Job Hunting

Regarding the job hunt, I don’t know how it works for other people. I do know how I approach it.

I don’t feel entitled to have a job. Even if I have a degree from a good school and relevant experience. I feel like I don’t deserve anything honestly. If someone wants to hire me, it’s a privilege and a blessing. There are countless other qualified people they could give the job too.

When I have to look for a job, it’s a full time job.

I’ve met people looking for a job. “I can’t find anyone that will hire me!”

How many jobs have you applied to the past 3 months? 5.

It’s like. Really?

How bad do you really want a job?

“Well I really just want the perfect job— this position, pay, industry, location, etc”

Doesn’t exist.

Some people look for the “perfect” job, and when they find it, they get so emotionally invested. They do lots of preparation, and are optimistic— then they don’t get the job. Then they get sad.

Then they give up. Blame the market, HR, recruiters, etc. and stop looking.

I think being picky only works for those with exceptional skills or experiences. Even then there’s no guarantee.

If I gave advice to someone looking for work: apply to any job at any company that’s remotely interesting.

Apply often.

Customize every application.

Prepare for every interview.

Apply to 1-5 jobs a day.

Write custom cover letters for every application.

Every call back or interview you get, ask questions. Lots of questions. About the job. Responsibility. The market. The pay. The culture. Etc. learn.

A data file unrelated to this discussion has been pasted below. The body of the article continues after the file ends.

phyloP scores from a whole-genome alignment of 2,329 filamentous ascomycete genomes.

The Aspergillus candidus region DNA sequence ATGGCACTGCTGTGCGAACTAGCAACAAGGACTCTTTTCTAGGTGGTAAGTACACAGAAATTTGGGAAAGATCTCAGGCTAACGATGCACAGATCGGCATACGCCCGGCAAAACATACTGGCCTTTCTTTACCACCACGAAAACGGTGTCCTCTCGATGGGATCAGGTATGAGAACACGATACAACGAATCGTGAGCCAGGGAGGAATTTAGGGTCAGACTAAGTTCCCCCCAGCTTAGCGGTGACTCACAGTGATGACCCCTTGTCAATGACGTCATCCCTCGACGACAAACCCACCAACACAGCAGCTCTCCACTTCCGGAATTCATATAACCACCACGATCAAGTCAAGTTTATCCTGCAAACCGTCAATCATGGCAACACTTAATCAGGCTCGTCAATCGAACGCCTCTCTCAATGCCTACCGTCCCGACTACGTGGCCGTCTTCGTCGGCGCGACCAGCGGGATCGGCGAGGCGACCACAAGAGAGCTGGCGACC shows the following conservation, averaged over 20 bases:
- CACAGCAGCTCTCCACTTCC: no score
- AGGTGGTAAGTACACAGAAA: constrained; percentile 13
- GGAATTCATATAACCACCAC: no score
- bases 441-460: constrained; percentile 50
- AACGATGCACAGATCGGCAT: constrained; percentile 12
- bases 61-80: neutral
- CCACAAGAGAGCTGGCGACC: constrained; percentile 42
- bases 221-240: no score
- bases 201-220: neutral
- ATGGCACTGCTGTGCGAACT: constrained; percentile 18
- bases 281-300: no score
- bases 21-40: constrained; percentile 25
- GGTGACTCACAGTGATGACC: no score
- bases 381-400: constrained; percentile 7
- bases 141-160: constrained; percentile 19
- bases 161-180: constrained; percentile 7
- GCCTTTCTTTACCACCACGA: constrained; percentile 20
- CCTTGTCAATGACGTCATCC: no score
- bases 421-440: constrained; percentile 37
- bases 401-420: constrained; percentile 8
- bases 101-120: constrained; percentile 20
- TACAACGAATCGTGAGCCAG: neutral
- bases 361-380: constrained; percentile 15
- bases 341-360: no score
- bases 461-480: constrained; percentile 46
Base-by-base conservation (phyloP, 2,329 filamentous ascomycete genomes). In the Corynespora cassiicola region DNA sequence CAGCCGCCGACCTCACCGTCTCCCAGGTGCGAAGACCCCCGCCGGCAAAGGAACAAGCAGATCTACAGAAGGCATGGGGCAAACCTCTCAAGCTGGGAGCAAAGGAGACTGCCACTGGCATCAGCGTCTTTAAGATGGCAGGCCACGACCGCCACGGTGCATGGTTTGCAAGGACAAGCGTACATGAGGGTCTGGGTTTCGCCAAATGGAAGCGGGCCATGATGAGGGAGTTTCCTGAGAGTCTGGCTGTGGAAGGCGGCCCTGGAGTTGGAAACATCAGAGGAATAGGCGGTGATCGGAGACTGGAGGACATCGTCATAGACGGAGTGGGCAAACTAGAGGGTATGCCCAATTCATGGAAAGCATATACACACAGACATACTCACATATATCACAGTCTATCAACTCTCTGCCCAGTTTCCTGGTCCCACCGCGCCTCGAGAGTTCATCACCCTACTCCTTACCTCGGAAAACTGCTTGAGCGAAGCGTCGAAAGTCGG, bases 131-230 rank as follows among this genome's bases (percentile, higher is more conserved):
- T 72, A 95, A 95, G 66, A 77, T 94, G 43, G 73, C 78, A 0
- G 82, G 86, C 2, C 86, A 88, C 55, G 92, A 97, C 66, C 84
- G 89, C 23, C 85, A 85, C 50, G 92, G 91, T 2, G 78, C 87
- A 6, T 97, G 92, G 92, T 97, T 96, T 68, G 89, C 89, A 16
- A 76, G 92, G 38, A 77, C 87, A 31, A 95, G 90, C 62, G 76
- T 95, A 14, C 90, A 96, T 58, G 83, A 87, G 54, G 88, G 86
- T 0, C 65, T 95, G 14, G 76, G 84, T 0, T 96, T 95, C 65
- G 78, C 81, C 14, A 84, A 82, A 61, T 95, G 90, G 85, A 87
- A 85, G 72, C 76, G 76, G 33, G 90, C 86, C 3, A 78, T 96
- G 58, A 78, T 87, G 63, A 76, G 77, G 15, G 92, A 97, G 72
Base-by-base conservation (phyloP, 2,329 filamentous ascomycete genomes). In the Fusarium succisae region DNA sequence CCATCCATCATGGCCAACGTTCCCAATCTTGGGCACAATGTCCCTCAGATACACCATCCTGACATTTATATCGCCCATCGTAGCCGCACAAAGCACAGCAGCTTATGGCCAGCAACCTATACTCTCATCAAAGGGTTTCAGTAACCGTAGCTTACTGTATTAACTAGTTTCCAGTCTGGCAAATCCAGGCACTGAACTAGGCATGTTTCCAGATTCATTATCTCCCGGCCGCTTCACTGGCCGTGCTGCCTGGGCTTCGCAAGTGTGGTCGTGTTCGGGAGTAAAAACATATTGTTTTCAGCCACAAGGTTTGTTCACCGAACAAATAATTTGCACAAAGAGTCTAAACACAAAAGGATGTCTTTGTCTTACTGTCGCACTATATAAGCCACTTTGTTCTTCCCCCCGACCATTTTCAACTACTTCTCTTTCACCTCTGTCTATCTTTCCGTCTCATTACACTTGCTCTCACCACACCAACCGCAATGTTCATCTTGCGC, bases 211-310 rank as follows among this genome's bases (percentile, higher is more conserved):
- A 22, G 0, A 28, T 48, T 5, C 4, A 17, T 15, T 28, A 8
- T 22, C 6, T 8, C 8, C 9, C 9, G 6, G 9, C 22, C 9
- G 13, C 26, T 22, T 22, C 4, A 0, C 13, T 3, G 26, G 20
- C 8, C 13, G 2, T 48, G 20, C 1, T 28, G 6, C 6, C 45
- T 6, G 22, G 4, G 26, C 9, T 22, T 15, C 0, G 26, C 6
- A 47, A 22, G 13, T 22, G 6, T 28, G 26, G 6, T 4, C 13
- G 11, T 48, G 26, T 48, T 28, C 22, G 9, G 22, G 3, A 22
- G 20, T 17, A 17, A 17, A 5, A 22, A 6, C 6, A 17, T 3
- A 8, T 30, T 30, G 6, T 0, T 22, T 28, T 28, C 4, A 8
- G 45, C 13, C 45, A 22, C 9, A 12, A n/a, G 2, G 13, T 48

Figure out what companies want, and what they want to hear.

The more applications and cover letters and interviews you do, the more prepared and polished you become.

Soon, you’ll notice that instead of getting a 10% response rate, you’ll get a 20% and it’ll grow as you get better.

You’ll find yourself scheduling more and more interviews.

You’ll find yourself more and more confident.

In time you’ll have offers, and you’ll be the one saying no, because there are other offers on the table.

Apply to jobs you don’t want, and try to get an offer. It’s all practice.

The more you do it, the better you’ll become.

When the right opportunity presents itself, you’ll be so sharp, so polished, so prepared, that you can even negotiate your pay.

And after dozens and dozens of interviews, you’ll know when it’s a good opportunity. You’ll have surveyed the market and know when to take it, because you’ve done your research.

And never take rejection personally.

No means next.

No means the right opportunity is still to come.

No means there’s more work to do.

No doesn’t reflect your value, your worth, your capability.

Never let rejection influence how you perceive your worth.

No should have zero impact your your performance or activity.

No should motivate you.

Rejection should inspire you.

Every “no”, every “rejection”, every “failure” is a step closer.

That’s exciting.

On to the next.

The next opportunity, the next sale, the next offer, the next girl, the next whatever.

Life goes on. The NO’s are the way. It is the path. You must pass through the no’s.

Once you accept that, no’s become exciting.

Every NO is just a step closer. It means your time is coming.

Avoiding no’s, avoiding rejection, avoiding failure…. delays your success. It pushes the opportunities further out, and makes them occur less often.

The mindset is to find the no’s and plow through them.

The obstacle is the way.

If No’s or rejection or failure hurt… remember: this is the ego.

The ego is the enemy.

Lose it quick. It will sabotage everything it touches.

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